Exiting the Cold War, Entering a New World

edited by Daniel S. Hamilton and Kristina Spohr

This book explores how and why the dangerous yet seemingly durable and stable world order forged during the Cold War collapsed in 1989, and how a new order was improvised out of its ruins. It is an unusual blend of memoir and scholarship that takes us back to the years when the East-West conflict came to a sudden end and a new world was born.

In this book, senior officials and opinion leaders from the United States, Russia, Western and Eastern Europe who were directly involved in the decisions of that time describe their considerations, concerns, and pressures. They are joined by scholars who have been able to draw on newly declassified archival sources to revisit this challenging period.

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The book launch event at SAIS can be viewed on YouTube.

For Horst Teltschik’s keynote remarks, click here.

Download the full book by clicking here.

Authors include:

Anatoly Adamishin Liviu Horovitz Pavel Palazhchenko
John-Michael Arnold Stephan Kieninger Condoleezza Rice
Joachim Bitterlich Mart Laar Thomas W. Simons, Jr.
Rodric Braithwaite Roderic Lyne Kristina Spohr
David C. Gompert Markus Meckel Horst Teltschik
Cengiz Günay Wencke Meteling Philip Zelikow
Daniel S. Hamilton Adam Michnik
Jón Baldvin Hannibalsson Janusz Onyszkiewicz

List of Chapters:

Acknowledgments and Introduction by Daniel S. Hamilton and Kristina Spohr

Part I: Moving Out of Bipolarity

Chapter 1 – U.S. Soviet Policy in the Cold War’s Last Years by Thomas W. Simons, Jr.

Chapter 2 – The Endgame of the Reagan Doctrine: Democratic Transition in Nicaragua and Chaos in Afghanistan by John-Michael Arnold

Chapter 3 – Superpowers Walking a Tightrope: The Choices of April and May 1990 by Philip Zelikow and Condoleezza Rice

Chapter 4 – The Soviet Collapse and the Charm of Hindsight by Rodric Braithwaite

Chapter 5 – The End of the Cold War: A View From the Trenches by Roderic Lyne

Chapter 6 – Bonfire of the Vanities: An American Insider’s Take on the Collapse of the Soviet Union and Yugoslavia by David C. Gompert

Part II: The German Question

Chapter 7 – Gorbachev and the GDR by Daniel S. Hamilton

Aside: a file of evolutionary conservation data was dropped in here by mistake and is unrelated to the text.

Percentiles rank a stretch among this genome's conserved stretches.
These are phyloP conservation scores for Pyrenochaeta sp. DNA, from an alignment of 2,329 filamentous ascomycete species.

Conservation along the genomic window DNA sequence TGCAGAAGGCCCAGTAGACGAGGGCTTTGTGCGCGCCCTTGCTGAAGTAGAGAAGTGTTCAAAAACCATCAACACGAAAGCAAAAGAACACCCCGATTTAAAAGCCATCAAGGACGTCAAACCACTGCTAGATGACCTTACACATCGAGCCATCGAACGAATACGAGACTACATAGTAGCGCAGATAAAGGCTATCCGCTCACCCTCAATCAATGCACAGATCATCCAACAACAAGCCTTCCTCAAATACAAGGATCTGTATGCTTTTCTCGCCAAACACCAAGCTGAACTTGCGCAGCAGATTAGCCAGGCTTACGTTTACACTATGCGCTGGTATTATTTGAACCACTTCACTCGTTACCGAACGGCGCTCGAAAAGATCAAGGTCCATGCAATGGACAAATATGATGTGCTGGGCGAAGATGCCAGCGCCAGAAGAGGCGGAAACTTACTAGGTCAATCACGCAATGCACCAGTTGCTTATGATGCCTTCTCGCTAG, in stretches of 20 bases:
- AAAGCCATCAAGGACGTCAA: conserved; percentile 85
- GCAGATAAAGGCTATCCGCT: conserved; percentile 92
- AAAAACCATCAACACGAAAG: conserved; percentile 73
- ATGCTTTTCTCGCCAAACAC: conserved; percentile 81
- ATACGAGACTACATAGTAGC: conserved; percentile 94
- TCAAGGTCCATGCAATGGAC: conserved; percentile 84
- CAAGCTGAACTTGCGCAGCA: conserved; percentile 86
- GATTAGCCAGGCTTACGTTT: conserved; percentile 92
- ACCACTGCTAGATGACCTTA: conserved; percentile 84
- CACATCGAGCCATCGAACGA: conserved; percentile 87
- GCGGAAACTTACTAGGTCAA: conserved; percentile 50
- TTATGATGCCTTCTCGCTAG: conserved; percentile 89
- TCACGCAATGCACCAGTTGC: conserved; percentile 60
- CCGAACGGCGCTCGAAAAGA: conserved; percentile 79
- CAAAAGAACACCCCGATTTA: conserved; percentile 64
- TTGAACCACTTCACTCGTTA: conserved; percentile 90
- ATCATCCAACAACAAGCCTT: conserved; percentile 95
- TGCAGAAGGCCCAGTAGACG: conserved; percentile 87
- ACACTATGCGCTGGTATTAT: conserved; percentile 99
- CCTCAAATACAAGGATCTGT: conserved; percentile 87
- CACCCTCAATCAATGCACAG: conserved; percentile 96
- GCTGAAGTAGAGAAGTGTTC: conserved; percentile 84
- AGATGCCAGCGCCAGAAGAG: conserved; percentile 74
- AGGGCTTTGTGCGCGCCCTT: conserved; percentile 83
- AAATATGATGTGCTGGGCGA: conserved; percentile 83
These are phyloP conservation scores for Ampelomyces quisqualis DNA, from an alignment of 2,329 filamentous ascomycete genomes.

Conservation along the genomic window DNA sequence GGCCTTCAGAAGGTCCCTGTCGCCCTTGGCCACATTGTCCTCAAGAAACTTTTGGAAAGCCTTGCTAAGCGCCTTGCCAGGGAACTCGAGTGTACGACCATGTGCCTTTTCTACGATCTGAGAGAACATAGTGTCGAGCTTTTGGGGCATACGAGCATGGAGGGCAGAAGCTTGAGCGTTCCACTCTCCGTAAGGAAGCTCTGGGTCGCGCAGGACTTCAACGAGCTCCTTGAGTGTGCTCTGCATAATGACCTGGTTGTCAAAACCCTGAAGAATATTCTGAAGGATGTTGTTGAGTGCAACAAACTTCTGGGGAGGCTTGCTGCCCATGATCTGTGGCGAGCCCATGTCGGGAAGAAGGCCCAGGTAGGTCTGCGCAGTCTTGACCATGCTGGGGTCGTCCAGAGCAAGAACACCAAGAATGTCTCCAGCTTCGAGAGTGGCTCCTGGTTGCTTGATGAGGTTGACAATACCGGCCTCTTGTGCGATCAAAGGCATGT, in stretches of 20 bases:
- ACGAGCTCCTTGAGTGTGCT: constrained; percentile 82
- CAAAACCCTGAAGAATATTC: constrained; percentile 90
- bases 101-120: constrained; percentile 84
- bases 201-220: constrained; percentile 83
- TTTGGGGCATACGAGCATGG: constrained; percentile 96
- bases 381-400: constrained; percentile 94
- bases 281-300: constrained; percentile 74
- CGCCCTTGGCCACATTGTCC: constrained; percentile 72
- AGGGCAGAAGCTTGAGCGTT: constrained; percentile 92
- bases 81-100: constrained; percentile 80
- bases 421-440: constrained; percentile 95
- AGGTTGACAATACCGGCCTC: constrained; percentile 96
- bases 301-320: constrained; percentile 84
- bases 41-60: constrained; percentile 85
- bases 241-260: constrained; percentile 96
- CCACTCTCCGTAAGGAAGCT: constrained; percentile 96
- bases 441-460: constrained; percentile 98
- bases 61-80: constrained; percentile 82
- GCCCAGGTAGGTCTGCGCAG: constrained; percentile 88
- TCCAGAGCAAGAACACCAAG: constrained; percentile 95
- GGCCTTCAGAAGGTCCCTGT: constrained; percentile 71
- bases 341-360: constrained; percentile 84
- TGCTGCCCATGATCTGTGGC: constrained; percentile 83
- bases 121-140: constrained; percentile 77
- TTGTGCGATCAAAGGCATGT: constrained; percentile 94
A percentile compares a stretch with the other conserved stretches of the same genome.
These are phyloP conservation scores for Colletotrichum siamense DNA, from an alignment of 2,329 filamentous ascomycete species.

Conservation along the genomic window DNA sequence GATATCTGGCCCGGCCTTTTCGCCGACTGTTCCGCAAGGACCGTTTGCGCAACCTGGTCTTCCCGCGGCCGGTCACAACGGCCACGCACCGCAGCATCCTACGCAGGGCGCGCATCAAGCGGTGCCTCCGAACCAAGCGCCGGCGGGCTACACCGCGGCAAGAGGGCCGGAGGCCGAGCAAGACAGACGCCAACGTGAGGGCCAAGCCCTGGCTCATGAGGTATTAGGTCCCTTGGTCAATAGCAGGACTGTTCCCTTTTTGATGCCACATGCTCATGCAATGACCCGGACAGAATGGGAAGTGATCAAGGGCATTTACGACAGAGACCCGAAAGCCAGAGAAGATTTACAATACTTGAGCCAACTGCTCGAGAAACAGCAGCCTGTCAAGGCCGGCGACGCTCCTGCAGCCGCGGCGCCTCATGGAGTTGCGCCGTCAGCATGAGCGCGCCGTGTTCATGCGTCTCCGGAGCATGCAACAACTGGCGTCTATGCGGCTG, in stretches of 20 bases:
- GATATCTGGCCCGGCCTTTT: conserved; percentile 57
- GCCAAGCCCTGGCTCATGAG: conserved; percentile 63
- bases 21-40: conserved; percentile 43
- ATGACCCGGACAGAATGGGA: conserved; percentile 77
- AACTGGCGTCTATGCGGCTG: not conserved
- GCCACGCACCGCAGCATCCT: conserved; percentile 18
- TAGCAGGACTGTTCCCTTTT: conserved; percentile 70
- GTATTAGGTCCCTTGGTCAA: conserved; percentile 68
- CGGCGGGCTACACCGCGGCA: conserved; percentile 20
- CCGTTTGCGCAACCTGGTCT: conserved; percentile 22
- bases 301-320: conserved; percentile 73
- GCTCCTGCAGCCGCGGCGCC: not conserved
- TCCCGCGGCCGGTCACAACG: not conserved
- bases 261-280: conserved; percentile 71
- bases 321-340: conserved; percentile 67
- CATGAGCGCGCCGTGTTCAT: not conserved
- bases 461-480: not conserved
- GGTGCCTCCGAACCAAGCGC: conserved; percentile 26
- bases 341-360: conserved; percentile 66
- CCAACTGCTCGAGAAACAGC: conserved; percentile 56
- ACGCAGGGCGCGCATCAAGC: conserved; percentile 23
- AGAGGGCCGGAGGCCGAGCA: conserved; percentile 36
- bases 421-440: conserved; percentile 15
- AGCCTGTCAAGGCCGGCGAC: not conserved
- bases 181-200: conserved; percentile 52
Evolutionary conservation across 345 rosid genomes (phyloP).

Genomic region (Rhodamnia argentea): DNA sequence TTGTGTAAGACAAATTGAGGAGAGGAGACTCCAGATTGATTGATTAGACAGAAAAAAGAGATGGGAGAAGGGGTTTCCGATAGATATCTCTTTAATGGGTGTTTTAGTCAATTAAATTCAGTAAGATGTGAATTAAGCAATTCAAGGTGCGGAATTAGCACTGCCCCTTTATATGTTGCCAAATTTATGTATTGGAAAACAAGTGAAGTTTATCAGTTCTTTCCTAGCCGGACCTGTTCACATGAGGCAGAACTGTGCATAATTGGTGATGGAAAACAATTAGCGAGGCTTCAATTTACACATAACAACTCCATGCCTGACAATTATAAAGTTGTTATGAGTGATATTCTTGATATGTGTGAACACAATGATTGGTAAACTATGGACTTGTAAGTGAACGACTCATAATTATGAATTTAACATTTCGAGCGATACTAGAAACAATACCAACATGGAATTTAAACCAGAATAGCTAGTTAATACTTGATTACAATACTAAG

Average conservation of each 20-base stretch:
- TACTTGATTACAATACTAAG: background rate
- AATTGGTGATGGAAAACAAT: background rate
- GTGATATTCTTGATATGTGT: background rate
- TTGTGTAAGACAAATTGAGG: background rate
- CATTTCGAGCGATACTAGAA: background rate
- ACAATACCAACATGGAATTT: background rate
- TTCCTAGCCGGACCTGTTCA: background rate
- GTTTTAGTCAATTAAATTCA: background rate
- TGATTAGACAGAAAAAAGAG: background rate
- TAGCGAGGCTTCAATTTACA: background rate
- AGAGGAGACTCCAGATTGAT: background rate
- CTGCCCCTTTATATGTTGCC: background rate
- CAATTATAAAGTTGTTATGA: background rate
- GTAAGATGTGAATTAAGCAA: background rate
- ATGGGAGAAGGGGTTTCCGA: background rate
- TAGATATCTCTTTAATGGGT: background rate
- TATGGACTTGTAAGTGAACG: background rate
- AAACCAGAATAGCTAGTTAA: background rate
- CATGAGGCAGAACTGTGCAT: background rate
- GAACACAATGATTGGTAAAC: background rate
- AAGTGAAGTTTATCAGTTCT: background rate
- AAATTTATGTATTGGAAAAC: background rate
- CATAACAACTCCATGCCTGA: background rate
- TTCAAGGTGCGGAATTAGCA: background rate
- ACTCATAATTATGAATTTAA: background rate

Chapter 8 – “Say One Thing and Think Another:” Internal British Debates in the Late 1980s on Germany’s Potential Reunification by Liviu Horovitz

Chapter 9 – 1989–1990: The End of the Cold War and Challenges for Europe by Markus Meckel

Chapter 10 – The International Community’s Role in the Process of German Unification by Horst Teltschik

Chapter 11 – Money for Moscow: The West and the Question of Financial Assistance for Mikhail Gorbachev by Stephan Kieninger

Chapter 12 – Shifting Economic Assessments: Germany in a Changing World, 1987–1993 by Wencke Meteling

Part III: Freedom and Its Discontents

Chapter 13 – Estonia’s Path Out of the Cold War by Mart Laar

Chapter 14 – The Baltic Road to Freedom and the Fall of the Soviet Union by Jón Baldvin Hannibalsson

Chapter 15 – Poland and the End of the Cold War by Janusz Onyszkiewicz

Chapter 16 – 30 Years Ago, a Time of Joy and Hope by Adam Michnik

Part IV: Reflections

Chapter 17 – Why Did the Cold War End When and As It Did? by David C. Gompert

Chapter 18 – The End of the Cold War: 30 Years On by Anatoly Adamishin

Chapter 19 – Mikhail Gorbachev and the NATO Enlargement Debate: Then and Now by Pavel Palazhchenko

Chapter 20 – Turkey’s Changing Role After the Cold War: From Ideational to Civilizational Geopolitics by Cengiz Günay

Chapter 21 – Reflections on “The End of the Cold War?” by Joachim Bitterlich

Conclusions – The Exit from the Cold War: Lessons and Warnings by Kristina Spohr

About the Authors